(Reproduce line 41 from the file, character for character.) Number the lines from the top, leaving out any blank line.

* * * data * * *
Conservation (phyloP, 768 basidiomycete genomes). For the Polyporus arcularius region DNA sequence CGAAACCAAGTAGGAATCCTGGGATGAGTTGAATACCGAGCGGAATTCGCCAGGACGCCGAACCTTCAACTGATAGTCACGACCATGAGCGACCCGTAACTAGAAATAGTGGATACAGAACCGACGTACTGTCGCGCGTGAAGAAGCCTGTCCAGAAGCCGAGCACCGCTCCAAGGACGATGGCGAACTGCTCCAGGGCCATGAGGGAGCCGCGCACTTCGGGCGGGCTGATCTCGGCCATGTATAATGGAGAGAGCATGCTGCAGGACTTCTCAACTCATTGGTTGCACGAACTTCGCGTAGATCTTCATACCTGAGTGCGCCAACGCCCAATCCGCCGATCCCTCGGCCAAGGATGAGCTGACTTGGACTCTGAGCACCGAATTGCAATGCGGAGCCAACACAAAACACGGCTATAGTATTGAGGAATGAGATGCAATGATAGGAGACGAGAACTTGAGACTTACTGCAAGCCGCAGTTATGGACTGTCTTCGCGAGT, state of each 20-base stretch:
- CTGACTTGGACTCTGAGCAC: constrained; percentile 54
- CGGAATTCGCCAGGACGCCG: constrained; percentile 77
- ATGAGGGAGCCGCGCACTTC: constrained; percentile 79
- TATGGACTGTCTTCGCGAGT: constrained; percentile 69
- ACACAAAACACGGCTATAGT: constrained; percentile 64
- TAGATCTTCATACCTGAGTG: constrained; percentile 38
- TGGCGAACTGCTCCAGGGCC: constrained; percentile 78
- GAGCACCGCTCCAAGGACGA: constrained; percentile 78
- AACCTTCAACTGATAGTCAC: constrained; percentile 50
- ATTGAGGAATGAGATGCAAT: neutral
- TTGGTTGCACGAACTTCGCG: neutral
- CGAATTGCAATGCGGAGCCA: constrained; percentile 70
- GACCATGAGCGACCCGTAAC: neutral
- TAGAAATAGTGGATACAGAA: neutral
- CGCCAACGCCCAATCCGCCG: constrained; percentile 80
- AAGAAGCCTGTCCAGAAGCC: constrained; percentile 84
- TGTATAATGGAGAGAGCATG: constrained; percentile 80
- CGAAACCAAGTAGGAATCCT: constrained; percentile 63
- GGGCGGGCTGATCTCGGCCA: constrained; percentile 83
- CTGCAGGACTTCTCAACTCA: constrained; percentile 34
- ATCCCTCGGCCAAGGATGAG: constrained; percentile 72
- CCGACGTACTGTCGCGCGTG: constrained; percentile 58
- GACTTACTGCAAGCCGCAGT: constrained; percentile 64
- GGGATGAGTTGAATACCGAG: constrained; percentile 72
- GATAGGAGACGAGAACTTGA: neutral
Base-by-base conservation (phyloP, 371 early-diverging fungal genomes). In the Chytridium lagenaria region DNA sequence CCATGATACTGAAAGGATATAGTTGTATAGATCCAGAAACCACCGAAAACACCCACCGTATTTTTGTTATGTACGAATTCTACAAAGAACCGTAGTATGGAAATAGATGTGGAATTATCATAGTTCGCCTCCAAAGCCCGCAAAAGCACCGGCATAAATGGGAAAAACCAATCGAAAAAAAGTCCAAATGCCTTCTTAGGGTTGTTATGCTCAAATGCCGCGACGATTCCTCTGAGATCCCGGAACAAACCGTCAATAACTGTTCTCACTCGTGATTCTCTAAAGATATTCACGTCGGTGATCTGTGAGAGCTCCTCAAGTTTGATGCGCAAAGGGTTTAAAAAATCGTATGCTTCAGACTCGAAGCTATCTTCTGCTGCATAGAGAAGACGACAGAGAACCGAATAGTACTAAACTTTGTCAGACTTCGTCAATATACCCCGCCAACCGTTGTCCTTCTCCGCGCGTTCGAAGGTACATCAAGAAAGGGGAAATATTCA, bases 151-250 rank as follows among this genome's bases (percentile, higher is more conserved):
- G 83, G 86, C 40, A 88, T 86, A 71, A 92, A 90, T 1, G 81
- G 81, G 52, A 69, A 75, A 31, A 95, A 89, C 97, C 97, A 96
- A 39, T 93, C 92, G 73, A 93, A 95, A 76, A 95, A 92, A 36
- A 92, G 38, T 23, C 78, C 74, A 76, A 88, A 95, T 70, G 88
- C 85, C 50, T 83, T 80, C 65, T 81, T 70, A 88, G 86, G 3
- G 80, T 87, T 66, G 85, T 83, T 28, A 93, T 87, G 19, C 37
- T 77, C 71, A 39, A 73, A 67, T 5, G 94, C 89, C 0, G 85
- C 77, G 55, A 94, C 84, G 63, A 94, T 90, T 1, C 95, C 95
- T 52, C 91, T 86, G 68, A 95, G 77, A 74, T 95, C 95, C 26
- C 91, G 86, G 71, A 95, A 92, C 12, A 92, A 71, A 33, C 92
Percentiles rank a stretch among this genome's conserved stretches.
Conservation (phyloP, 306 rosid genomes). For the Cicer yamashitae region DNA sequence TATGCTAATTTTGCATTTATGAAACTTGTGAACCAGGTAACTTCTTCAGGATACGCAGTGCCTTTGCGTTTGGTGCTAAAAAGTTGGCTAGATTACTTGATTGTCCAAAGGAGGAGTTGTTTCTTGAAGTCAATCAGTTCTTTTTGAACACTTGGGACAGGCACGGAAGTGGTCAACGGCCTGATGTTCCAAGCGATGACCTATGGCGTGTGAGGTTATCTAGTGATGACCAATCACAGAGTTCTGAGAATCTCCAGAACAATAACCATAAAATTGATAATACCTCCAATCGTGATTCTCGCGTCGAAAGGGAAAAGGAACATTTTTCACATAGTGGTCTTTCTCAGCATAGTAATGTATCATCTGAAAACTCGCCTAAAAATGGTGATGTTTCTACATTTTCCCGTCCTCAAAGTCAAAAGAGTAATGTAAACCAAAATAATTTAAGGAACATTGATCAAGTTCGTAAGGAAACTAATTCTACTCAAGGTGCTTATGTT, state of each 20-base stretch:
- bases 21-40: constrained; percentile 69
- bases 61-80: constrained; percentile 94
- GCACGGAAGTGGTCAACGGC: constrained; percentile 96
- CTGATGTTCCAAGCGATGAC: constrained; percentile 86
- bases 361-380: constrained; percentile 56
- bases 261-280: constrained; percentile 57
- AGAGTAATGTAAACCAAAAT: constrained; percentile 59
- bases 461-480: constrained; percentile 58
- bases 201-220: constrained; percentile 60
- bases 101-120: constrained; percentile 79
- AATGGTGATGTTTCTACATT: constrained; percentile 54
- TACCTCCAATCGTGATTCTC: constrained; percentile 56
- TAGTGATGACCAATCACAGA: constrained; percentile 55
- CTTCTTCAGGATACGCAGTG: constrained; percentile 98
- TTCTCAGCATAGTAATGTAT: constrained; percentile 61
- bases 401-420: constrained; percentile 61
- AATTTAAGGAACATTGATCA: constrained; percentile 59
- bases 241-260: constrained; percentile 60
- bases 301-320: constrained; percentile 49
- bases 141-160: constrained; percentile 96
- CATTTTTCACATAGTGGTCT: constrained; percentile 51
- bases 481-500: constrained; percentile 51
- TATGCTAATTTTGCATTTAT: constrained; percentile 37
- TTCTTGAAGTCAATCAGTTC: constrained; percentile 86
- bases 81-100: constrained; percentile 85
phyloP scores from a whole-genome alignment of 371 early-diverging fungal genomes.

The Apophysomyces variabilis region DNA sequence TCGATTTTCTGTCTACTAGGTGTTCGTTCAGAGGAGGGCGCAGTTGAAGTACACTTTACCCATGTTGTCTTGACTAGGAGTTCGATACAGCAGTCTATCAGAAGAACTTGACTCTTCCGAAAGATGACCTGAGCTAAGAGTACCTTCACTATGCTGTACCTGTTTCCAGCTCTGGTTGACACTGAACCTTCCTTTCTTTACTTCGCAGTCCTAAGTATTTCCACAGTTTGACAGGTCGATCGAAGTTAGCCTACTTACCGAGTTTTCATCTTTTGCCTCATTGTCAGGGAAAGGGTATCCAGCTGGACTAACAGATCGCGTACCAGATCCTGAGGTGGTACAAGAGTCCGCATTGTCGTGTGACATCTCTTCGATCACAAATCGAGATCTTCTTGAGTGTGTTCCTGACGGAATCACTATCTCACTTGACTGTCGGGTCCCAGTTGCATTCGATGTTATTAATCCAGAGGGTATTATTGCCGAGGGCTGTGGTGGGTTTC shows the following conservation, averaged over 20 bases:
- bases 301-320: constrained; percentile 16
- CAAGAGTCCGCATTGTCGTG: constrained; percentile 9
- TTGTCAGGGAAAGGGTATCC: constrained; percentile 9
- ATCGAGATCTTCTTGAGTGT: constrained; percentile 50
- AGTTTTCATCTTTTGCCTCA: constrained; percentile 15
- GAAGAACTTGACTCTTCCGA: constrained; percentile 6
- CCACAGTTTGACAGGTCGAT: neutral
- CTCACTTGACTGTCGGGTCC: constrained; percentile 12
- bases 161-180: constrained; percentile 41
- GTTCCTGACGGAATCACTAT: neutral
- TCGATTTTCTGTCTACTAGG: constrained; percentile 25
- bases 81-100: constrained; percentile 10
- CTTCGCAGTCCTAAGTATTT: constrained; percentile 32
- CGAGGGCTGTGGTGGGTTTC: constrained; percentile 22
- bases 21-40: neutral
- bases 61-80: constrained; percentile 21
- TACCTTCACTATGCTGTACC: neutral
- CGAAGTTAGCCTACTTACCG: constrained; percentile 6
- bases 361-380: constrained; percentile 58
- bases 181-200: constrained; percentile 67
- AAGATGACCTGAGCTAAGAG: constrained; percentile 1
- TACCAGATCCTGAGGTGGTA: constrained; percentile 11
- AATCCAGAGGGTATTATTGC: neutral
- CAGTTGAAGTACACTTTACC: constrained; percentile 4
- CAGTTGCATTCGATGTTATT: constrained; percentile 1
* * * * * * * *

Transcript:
- bases 61-80: constrained; percentile 94